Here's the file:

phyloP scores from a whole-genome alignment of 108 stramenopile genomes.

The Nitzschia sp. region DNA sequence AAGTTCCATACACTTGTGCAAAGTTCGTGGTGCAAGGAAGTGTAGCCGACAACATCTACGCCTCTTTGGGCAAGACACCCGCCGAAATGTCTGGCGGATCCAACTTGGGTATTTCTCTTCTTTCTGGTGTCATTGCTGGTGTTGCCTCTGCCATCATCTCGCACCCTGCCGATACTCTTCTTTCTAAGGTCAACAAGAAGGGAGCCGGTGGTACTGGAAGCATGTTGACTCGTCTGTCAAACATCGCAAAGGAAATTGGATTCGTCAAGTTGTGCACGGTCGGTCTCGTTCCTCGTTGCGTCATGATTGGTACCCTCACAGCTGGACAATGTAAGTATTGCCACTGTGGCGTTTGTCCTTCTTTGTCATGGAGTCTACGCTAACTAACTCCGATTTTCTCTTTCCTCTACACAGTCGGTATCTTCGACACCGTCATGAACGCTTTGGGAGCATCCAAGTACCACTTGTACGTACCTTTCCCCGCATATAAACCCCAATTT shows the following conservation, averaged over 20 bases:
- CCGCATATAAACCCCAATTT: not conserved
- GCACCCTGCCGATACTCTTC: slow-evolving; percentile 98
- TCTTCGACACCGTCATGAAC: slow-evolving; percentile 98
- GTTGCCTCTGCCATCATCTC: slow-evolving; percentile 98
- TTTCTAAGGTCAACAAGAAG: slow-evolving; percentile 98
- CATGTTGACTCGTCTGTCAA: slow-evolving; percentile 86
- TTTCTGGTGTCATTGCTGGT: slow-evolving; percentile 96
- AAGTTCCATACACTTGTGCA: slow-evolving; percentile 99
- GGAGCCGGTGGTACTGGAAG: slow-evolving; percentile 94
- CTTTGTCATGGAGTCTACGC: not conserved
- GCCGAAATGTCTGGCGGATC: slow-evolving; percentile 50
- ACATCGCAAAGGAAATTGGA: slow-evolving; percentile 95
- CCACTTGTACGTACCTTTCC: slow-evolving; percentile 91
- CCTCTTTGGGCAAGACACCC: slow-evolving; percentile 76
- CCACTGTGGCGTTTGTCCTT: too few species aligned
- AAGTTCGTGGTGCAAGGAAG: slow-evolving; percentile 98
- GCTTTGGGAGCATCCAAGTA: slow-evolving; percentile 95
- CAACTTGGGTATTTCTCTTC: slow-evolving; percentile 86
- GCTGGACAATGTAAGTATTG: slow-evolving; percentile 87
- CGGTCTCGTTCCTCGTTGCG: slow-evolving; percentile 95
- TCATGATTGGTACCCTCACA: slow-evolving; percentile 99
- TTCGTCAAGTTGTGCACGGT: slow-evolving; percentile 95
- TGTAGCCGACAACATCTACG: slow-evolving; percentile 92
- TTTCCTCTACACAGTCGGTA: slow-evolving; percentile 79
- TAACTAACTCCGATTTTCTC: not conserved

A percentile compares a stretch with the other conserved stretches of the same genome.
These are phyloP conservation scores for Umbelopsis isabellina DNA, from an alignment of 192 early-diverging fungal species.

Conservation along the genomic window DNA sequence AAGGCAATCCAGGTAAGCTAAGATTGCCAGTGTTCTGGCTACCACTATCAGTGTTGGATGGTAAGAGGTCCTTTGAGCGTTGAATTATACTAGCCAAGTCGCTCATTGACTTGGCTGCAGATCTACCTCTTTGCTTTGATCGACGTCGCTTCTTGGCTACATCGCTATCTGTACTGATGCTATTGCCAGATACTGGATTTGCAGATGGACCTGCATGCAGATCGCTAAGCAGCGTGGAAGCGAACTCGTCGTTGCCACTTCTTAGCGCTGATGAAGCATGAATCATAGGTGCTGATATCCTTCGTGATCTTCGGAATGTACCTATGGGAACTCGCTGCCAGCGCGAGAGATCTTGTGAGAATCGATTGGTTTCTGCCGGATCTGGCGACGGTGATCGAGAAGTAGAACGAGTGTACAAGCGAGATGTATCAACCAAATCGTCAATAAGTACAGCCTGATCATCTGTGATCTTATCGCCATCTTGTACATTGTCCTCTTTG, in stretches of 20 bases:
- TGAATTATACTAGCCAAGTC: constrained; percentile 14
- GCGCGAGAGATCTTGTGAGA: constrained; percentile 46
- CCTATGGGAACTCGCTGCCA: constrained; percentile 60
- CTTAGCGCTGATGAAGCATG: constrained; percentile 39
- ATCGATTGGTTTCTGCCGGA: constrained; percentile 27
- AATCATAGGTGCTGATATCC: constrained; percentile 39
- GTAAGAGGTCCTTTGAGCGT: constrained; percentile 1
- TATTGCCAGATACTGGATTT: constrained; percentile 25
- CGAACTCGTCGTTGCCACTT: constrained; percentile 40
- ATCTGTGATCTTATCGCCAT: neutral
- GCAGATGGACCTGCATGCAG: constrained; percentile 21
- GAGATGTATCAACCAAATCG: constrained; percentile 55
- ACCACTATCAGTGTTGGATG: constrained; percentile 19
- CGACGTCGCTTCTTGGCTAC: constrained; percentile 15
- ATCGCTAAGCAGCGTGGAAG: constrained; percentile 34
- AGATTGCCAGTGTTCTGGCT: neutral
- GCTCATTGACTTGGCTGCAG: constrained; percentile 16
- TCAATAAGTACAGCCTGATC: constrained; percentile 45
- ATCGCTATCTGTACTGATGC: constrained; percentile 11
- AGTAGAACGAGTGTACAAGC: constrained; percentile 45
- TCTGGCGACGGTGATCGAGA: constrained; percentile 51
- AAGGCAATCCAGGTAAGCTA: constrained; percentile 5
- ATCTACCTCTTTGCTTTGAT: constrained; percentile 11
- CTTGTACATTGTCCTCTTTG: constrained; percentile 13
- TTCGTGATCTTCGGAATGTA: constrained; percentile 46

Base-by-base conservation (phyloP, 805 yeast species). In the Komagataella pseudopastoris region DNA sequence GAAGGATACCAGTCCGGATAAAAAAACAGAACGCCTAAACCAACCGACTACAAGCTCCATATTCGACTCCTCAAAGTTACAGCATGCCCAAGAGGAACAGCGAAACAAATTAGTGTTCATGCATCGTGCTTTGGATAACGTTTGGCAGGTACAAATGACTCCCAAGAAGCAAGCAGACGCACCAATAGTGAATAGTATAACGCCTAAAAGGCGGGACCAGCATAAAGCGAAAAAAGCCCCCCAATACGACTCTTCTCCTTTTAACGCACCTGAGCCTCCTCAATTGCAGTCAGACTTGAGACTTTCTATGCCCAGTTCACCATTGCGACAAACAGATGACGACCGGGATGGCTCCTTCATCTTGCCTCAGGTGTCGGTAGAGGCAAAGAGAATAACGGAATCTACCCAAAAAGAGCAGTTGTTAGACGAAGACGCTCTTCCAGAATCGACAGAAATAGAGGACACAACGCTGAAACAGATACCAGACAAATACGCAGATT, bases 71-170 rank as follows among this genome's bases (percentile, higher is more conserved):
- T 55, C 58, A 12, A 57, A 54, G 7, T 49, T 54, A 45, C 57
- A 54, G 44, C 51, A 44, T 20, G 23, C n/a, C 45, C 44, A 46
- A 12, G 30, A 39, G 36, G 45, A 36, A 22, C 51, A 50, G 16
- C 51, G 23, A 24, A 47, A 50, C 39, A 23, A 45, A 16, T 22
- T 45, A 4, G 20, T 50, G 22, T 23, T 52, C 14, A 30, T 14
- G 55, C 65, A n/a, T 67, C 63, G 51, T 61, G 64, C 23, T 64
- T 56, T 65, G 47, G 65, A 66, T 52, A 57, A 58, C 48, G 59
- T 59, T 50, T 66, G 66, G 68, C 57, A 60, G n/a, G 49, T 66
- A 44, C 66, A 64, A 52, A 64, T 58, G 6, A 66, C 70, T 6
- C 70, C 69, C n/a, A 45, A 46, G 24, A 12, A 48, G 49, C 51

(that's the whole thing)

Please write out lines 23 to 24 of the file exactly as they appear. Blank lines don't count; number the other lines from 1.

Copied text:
- TCATGATTGGTACCCTCACA: slow-evolving; percentile 99
- TTCGTCAAGTTGTGCACGGT: slow-evolving; percentile 95